The genie now out of the bottle was rifles for the police. And cops are woeful 'grass is greener" types. Give them 45s and they want 9s. Give them shotguns and they want rifles. Give them BMWs and they want Electra-Glides back. Perpetual complainers. And rifles were new. AND...for the besieged range staff and the admin that kept sending them people unsuited for urban combat, both Officer Four-foot and Officer Hundred-Pounds could wield those 7 pound low recoil M4s well enough at 25 yards. The directives from above with the thunderous voice of administrative privilege and noblesse oblige was simple - get rid of those loud, antiquated and indiscriminate weapons my elves and my girls cannot use and let them all have rifles.

    So it was written...so it was done.
    Gabriel Suarez

    Turning Lambs into Lions Since 1995

    Suarez International USA Headquarters

  10. #10
    Join Date
    Aug 2014
    Posts
    2,913
    Quote Originally Posted by Gabriel Suarez View Post
    I was there when the 12 ga began its exodus. It was what I always took when things were likely to get violent. I had rifles and used them for their application...same for MP5s...but for killing...the 12 ga was the ticket.

    I used to run qualifications a few times a year and of the 250-300 officers, few were comfortable with it due to either diminutive size (no more height standards after I think 1994), feeble physical state(no more physical quals after 1993 I think). So Officer Four-foot Sally couldn't handle it, and neither could Harry Hundred-Pounds. Nor could some of the admin officers who polished the leather seats for eight hours a day.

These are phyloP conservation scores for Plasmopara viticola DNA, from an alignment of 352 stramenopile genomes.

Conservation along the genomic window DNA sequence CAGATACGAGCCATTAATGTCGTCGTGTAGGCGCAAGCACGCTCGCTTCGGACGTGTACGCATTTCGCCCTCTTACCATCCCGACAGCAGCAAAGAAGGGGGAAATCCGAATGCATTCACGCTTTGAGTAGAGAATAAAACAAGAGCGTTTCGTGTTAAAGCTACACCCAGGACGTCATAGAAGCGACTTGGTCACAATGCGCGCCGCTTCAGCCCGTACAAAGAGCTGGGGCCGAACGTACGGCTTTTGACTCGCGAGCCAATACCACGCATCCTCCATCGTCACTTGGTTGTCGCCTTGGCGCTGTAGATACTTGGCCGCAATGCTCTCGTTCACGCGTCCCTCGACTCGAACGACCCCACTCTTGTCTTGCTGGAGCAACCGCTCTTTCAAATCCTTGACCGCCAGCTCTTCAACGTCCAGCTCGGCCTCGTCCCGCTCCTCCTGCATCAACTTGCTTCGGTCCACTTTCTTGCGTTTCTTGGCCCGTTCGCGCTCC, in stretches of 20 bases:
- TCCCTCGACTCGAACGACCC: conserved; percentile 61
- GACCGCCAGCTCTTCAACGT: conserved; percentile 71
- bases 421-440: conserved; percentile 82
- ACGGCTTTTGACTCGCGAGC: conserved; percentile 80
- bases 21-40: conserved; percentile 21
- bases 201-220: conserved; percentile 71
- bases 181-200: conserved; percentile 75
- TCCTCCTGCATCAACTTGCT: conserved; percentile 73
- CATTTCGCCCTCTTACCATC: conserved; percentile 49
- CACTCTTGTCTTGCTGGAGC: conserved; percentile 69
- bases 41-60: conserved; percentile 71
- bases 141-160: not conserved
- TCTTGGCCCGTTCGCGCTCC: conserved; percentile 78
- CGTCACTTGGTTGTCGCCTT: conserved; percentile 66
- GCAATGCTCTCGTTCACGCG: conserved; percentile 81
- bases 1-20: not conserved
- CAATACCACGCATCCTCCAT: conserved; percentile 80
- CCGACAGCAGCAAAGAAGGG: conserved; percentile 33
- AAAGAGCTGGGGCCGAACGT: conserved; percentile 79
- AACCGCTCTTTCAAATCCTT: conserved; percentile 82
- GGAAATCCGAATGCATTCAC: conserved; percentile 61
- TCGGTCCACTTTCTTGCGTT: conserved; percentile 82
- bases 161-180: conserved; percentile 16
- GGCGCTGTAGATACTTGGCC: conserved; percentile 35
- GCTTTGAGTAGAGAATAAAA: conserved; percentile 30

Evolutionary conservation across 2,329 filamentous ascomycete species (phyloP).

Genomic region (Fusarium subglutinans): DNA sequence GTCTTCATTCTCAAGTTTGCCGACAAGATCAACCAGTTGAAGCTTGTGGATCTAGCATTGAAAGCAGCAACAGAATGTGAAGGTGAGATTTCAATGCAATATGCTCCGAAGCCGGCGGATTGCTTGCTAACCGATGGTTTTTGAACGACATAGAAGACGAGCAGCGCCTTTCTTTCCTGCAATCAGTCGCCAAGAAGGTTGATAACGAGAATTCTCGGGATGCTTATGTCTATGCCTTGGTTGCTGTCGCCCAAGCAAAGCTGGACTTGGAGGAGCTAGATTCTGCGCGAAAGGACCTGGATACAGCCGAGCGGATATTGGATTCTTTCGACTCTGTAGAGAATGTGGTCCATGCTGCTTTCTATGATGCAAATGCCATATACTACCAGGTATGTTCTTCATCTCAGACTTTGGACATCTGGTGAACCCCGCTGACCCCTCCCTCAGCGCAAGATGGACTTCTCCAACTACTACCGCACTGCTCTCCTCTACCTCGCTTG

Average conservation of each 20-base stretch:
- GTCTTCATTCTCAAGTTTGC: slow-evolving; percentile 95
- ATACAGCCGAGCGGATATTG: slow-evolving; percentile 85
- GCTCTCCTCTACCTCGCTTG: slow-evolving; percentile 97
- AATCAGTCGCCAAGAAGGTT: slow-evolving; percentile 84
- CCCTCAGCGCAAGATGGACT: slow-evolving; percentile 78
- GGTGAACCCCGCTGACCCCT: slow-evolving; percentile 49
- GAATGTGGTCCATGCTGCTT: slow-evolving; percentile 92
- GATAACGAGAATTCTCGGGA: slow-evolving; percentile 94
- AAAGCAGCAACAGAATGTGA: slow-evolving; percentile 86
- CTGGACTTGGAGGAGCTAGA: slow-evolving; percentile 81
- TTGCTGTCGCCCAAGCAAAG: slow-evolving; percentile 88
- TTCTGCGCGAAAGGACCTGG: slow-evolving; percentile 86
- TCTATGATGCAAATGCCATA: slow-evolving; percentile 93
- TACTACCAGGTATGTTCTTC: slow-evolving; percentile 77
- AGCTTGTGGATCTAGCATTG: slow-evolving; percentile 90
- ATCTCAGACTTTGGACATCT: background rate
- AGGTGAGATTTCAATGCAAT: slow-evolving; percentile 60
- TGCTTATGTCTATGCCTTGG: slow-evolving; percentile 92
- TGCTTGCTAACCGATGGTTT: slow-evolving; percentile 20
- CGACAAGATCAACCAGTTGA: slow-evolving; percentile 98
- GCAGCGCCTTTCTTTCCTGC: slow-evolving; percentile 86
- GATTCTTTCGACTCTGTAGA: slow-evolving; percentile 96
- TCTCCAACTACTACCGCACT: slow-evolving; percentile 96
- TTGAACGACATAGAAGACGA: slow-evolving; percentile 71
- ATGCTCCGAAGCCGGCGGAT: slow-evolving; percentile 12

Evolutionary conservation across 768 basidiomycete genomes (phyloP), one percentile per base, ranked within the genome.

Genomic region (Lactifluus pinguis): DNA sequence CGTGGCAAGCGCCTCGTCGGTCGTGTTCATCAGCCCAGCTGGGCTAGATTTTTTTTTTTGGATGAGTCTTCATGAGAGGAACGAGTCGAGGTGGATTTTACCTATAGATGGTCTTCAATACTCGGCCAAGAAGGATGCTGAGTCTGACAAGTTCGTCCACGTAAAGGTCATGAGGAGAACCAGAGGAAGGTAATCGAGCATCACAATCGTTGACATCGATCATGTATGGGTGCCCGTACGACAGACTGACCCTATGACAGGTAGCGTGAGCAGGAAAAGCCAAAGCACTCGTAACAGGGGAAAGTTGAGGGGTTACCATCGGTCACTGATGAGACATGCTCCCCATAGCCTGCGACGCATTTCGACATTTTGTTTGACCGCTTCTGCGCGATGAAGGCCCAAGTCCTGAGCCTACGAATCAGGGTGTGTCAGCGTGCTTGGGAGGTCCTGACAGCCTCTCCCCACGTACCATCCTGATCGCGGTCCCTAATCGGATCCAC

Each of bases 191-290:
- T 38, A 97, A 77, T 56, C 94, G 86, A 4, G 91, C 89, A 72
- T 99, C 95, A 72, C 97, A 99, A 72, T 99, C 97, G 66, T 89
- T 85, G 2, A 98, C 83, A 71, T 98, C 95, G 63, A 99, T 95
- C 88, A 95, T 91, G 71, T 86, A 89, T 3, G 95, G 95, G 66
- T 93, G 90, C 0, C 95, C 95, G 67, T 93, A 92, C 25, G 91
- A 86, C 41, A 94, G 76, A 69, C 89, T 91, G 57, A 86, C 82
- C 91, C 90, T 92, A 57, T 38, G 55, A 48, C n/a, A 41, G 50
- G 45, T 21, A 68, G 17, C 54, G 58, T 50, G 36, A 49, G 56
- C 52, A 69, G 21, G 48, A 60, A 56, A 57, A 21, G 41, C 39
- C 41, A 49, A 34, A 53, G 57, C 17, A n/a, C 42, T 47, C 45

The North Hollywood deal scared everyone. I missed it narrowly. I was supposed to go pick up 2000 rounds of 40 S&W at B&B Guns that day but my ammo had not yet arrived so I didn't go. That the event could have been handled by pistol marksmanship was never discussed (there were officers within 15 yards of these guys, unseen that could have taken head shots). The one robber who allegedly shot himself was actually shot in the side of the head by an advancing officer with his Beretta 92. The other that died from positional asphyxia was shot in the legs with skipped rounds from LAPD SWAT rifles (something that either a shotgun or a rifle could have done). So rifles had really no bearing on the event. LAPD of course promptly issued 45s and put a rifle in some of the SGT cars.

    The genie now out of the bottle was rifles for the police. And cops are woeful 'grass is greener" types. Give them 45s and they want 9s. Give them shotguns and they want rifles. Give them BMWs and they want Electra-Glides back. Perpetual complainers. And rifles were new. AND...for the besieged range staff and the admin that kept sending them people unsuited for urban combat, both Officer Four-foot and Officer Hundred-Pounds could wield those 7 pound low recoil M4s well enough at 25 yards. The directives from above with the thunderous voice of administrative privilege and noblesse oblige was simple - get rid of those loud, antiquated and indiscriminate weapons my elves and my girls cannot use and let them all have rifles.

    So it was written...so it was done.
    All this, and the "L" word. Can't have those nasty pellets flying every which way and hitting all those innocent folks. Think of the children!
    Warrior for the working day.

    Es una cosa muy seria. --Robert Capa

    "...I ride the range in a Ford V8...Yippy Yi Yo Ki Yay." --Johnny Mercer

    "Can I move?...I'm better when I move."

    1, 4, 14 And a wakeup.